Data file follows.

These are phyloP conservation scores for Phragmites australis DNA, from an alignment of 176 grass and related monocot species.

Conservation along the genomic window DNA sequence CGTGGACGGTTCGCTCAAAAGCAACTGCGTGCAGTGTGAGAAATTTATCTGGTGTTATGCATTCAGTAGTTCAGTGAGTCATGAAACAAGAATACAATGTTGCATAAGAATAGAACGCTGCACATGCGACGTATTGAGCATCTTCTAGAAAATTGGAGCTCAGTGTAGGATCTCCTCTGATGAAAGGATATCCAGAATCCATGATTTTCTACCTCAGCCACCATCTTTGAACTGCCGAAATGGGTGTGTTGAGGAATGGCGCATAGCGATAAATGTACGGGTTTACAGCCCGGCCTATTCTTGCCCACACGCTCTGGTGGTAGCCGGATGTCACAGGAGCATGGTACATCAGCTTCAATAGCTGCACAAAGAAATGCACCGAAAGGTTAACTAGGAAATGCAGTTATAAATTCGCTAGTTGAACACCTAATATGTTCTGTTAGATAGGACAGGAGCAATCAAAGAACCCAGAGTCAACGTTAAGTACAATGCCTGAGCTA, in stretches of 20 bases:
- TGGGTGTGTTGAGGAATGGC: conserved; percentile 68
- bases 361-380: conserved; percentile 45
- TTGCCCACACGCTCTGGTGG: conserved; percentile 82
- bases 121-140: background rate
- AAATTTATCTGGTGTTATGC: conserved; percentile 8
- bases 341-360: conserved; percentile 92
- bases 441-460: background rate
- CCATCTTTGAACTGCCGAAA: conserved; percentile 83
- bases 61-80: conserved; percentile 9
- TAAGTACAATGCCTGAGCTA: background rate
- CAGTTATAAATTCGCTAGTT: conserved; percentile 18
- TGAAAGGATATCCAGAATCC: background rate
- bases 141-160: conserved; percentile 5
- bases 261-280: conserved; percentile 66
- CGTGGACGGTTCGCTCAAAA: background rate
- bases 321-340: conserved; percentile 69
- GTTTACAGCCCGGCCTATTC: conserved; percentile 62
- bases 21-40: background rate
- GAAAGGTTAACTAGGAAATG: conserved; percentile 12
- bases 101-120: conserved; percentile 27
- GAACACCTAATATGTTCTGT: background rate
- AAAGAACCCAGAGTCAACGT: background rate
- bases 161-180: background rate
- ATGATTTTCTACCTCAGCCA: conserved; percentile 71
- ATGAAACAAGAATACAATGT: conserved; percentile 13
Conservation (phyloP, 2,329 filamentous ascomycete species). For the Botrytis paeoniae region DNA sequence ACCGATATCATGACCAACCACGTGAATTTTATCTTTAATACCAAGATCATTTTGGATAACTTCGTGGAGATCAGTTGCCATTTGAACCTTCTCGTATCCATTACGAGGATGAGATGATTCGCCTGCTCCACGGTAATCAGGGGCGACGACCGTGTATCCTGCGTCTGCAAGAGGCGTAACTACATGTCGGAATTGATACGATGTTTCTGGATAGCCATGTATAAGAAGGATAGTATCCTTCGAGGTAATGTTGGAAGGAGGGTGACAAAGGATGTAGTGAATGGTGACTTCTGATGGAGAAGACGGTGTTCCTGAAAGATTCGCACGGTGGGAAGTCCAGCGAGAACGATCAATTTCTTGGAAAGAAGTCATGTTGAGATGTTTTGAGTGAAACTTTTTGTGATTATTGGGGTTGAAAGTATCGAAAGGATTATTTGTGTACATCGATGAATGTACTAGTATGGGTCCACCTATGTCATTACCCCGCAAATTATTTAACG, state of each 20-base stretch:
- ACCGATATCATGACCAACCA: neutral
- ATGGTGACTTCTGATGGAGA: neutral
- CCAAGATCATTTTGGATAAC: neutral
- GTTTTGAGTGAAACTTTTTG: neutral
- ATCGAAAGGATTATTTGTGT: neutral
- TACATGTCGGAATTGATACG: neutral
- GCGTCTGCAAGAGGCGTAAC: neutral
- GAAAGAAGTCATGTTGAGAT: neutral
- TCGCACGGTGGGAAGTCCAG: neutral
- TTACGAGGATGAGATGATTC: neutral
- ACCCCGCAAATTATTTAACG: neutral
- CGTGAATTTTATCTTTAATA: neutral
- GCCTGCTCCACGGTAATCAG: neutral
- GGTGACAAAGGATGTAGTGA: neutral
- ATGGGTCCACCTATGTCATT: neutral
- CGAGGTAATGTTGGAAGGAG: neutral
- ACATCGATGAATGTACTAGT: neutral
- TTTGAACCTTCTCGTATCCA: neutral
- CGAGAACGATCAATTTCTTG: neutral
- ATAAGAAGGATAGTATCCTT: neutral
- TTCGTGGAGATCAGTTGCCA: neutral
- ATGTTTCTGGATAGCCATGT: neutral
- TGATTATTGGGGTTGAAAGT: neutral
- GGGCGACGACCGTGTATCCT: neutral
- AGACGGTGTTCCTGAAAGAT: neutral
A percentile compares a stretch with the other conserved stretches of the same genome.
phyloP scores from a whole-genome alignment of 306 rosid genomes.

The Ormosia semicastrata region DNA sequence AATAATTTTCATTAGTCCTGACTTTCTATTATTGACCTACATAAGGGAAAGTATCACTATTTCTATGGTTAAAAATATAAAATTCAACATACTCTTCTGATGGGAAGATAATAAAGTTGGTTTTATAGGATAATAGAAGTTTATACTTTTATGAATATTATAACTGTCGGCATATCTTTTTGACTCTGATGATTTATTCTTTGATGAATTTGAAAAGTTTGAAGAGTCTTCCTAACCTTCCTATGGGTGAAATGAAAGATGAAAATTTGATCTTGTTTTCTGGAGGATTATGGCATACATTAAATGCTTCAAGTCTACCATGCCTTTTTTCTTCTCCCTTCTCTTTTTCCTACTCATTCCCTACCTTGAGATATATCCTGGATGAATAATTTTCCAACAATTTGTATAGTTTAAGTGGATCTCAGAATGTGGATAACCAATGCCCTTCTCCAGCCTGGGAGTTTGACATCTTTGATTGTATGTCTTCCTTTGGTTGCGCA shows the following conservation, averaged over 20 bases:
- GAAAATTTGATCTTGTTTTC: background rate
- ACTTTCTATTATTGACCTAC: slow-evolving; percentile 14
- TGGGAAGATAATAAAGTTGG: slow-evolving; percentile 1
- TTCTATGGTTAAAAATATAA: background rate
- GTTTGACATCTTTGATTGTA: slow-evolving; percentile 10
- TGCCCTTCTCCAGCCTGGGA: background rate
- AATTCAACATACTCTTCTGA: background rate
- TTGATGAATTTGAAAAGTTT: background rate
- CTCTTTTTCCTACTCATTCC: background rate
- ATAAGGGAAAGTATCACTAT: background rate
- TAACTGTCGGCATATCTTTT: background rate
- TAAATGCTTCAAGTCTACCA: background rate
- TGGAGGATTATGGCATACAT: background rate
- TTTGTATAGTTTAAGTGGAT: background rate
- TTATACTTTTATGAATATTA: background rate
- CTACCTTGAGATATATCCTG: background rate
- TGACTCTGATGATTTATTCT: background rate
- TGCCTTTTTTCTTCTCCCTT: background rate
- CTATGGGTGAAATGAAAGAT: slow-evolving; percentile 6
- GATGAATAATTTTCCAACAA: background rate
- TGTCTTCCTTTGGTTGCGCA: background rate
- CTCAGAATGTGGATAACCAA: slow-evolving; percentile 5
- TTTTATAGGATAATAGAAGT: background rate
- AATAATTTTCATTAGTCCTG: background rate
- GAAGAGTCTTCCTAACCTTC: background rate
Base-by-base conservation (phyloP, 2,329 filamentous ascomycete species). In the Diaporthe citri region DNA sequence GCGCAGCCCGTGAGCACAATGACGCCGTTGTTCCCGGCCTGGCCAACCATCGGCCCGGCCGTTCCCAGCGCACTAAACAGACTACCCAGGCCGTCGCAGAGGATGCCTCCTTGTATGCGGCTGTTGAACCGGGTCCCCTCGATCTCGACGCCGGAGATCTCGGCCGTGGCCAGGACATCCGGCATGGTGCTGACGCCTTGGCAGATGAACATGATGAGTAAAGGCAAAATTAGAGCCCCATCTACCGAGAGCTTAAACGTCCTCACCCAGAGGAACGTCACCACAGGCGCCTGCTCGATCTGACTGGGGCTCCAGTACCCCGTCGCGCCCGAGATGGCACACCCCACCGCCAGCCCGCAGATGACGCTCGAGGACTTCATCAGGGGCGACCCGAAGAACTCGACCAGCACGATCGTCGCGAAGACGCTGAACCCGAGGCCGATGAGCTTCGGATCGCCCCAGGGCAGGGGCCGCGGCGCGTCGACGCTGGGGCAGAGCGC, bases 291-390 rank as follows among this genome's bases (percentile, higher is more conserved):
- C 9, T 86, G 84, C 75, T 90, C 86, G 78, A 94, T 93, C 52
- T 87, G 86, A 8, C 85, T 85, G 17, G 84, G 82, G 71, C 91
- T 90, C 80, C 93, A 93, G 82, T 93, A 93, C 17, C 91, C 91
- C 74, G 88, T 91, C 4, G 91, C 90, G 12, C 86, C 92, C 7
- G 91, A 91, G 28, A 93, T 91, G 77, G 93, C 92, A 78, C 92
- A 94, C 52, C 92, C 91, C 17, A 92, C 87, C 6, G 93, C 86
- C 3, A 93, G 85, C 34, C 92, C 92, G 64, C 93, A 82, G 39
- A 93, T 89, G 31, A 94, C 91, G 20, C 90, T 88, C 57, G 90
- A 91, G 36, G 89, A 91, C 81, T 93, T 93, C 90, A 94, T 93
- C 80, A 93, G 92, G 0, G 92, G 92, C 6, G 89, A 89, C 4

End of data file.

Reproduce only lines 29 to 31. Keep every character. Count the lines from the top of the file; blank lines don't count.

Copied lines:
- ACCGATATCATGACCAACCA: neutral
- ATGGTGACTTCTGATGGAGA: neutral
- CCAAGATCATTTTGGATAAC: neutral